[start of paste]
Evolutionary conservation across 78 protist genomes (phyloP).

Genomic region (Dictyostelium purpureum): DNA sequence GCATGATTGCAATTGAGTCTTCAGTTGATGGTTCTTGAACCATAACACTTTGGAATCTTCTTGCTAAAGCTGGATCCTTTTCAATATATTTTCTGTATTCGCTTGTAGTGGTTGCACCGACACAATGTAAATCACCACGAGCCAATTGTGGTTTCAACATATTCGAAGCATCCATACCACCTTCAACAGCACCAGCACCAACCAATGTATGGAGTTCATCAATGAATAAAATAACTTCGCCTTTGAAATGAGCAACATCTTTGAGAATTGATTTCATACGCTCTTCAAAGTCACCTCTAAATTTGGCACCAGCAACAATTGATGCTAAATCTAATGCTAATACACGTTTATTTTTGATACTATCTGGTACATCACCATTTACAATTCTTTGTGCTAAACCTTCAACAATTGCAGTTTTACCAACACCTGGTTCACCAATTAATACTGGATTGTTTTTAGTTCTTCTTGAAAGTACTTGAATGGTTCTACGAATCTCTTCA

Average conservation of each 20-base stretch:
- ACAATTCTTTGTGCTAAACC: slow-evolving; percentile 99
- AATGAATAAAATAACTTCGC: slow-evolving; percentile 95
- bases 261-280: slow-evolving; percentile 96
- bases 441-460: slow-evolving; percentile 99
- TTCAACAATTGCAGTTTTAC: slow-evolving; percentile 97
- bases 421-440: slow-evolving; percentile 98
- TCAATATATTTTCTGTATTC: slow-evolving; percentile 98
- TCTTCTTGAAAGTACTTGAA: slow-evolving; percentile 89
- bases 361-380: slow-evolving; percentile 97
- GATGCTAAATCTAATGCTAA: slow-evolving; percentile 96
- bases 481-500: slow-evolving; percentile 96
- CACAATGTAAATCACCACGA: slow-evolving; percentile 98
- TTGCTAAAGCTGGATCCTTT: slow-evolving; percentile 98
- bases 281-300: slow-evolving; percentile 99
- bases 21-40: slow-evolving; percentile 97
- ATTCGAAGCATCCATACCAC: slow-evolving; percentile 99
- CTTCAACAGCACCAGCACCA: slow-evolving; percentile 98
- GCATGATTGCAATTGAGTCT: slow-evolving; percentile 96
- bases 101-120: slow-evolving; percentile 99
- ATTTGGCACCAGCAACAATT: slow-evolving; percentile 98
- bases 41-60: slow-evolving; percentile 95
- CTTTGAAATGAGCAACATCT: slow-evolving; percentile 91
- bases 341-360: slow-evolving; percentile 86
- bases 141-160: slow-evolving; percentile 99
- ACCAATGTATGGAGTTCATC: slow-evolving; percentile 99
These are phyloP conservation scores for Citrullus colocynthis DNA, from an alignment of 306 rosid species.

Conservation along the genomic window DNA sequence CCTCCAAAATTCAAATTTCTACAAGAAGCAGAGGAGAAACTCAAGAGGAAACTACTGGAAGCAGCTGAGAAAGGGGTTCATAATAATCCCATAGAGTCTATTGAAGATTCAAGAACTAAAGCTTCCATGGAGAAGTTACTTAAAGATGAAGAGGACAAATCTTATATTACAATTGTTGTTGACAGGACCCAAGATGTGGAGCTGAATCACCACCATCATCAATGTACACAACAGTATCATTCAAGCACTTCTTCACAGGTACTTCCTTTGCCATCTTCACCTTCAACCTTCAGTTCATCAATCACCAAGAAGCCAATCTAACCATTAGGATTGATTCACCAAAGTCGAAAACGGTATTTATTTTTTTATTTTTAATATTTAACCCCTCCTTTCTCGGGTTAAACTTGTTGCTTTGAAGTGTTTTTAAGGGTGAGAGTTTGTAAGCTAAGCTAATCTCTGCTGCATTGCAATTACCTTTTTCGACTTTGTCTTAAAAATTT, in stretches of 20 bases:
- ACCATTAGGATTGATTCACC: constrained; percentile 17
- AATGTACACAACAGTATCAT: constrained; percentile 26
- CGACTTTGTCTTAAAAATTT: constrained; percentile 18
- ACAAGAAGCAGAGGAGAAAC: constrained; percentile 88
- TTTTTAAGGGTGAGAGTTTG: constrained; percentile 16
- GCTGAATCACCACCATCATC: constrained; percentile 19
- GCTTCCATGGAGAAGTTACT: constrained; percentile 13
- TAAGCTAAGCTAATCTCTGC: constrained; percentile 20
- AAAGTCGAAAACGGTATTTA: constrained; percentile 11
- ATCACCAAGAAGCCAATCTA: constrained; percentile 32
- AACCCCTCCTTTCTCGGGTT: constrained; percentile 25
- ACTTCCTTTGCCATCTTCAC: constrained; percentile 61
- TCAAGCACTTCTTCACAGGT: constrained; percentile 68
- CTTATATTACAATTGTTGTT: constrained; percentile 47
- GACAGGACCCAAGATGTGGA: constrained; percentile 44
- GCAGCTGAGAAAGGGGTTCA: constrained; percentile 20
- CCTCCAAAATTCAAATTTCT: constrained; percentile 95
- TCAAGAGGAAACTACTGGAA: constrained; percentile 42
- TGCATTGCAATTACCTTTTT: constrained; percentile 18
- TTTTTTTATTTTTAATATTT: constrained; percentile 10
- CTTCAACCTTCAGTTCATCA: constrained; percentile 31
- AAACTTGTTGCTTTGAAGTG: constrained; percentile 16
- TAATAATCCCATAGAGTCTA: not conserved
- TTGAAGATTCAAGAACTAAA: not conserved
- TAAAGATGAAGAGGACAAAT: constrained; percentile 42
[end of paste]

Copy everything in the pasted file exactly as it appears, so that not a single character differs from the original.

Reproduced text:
Evolutionary conservation across 78 protist genomes (phyloP).

Genomic region (Dictyostelium purpureum): DNA sequence GCATGATTGCAATTGAGTCTTCAGTTGATGGTTCTTGAACCATAACACTTTGGAATCTTCTTGCTAAAGCTGGATCCTTTTCAATATATTTTCTGTATTCGCTTGTAGTGGTTGCACCGACACAATGTAAATCACCACGAGCCAATTGTGGTTTCAACATATTCGAAGCATCCATACCACCTTCAACAGCACCAGCACCAACCAATGTATGGAGTTCATCAATGAATAAAATAACTTCGCCTTTGAAATGAGCAACATCTTTGAGAATTGATTTCATACGCTCTTCAAAGTCACCTCTAAATTTGGCACCAGCAACAATTGATGCTAAATCTAATGCTAATACACGTTTATTTTTGATACTATCTGGTACATCACCATTTACAATTCTTTGTGCTAAACCTTCAACAATTGCAGTTTTACCAACACCTGGTTCACCAATTAATACTGGATTGTTTTTAGTTCTTCTTGAAAGTACTTGAATGGTTCTACGAATCTCTTCA

Average conservation of each 20-base stretch:
- ACAATTCTTTGTGCTAAACC: slow-evolving; percentile 99
- AATGAATAAAATAACTTCGC: slow-evolving; percentile 95
- bases 261-280: slow-evolving; percentile 96
- bases 441-460: slow-evolving; percentile 99
- TTCAACAATTGCAGTTTTAC: slow-evolving; percentile 97
- bases 421-440: slow-evolving; percentile 98
- TCAATATATTTTCTGTATTC: slow-evolving; percentile 98
- TCTTCTTGAAAGTACTTGAA: slow-evolving; percentile 89
- bases 361-380: slow-evolving; percentile 97
- GATGCTAAATCTAATGCTAA: slow-evolving; percentile 96
- bases 481-500: slow-evolving; percentile 96
- CACAATGTAAATCACCACGA: slow-evolving; percentile 98
- TTGCTAAAGCTGGATCCTTT: slow-evolving; percentile 98
- bases 281-300: slow-evolving; percentile 99
- bases 21-40: slow-evolving; percentile 97
- ATTCGAAGCATCCATACCAC: slow-evolving; percentile 99
- CTTCAACAGCACCAGCACCA: slow-evolving; percentile 98
- GCATGATTGCAATTGAGTCT: slow-evolving; percentile 96
- bases 101-120: slow-evolving; percentile 99
- ATTTGGCACCAGCAACAATT: slow-evolving; percentile 98
- bases 41-60: slow-evolving; percentile 95
- CTTTGAAATGAGCAACATCT: slow-evolving; percentile 91
- bases 341-360: slow-evolving; percentile 86
- bases 141-160: slow-evolving; percentile 99
- ACCAATGTATGGAGTTCATC: slow-evolving; percentile 99
These are phyloP conservation scores for Citrullus colocynthis DNA, from an alignment of 306 rosid species.

Conservation along the genomic window DNA sequence CCTCCAAAATTCAAATTTCTACAAGAAGCAGAGGAGAAACTCAAGAGGAAACTACTGGAAGCAGCTGAGAAAGGGGTTCATAATAATCCCATAGAGTCTATTGAAGATTCAAGAACTAAAGCTTCCATGGAGAAGTTACTTAAAGATGAAGAGGACAAATCTTATATTACAATTGTTGTTGACAGGACCCAAGATGTGGAGCTGAATCACCACCATCATCAATGTACACAACAGTATCATTCAAGCACTTCTTCACAGGTACTTCCTTTGCCATCTTCACCTTCAACCTTCAGTTCATCAATCACCAAGAAGCCAATCTAACCATTAGGATTGATTCACCAAAGTCGAAAACGGTATTTATTTTTTTATTTTTAATATTTAACCCCTCCTTTCTCGGGTTAAACTTGTTGCTTTGAAGTGTTTTTAAGGGTGAGAGTTTGTAAGCTAAGCTAATCTCTGCTGCATTGCAATTACCTTTTTCGACTTTGTCTTAAAAATTT, in stretches of 20 bases:
- ACCATTAGGATTGATTCACC: constrained; percentile 17
- AATGTACACAACAGTATCAT: constrained; percentile 26
- CGACTTTGTCTTAAAAATTT: constrained; percentile 18
- ACAAGAAGCAGAGGAGAAAC: constrained; percentile 88
- TTTTTAAGGGTGAGAGTTTG: constrained; percentile 16
- GCTGAATCACCACCATCATC: constrained; percentile 19
- GCTTCCATGGAGAAGTTACT: constrained; percentile 13
- TAAGCTAAGCTAATCTCTGC: constrained; percentile 20
- AAAGTCGAAAACGGTATTTA: constrained; percentile 11
- ATCACCAAGAAGCCAATCTA: constrained; percentile 32
- AACCCCTCCTTTCTCGGGTT: constrained; percentile 25
- ACTTCCTTTGCCATCTTCAC: constrained; percentile 61
- TCAAGCACTTCTTCACAGGT: constrained; percentile 68
- CTTATATTACAATTGTTGTT: constrained; percentile 47
- GACAGGACCCAAGATGTGGA: constrained; percentile 44
- GCAGCTGAGAAAGGGGTTCA: constrained; percentile 20
- CCTCCAAAATTCAAATTTCT: constrained; percentile 95
- TCAAGAGGAAACTACTGGAA: constrained; percentile 42
- TGCATTGCAATTACCTTTTT: constrained; percentile 18
- TTTTTTTATTTTTAATATTT: constrained; percentile 10
- CTTCAACCTTCAGTTCATCA: constrained; percentile 31
- AAACTTGTTGCTTTGAAGTG: constrained; percentile 16
- TAATAATCCCATAGAGTCTA: not conserved
- TTGAAGATTCAAGAACTAAA: not conserved
- TAAAGATGAAGAGGACAAAT: constrained; percentile 42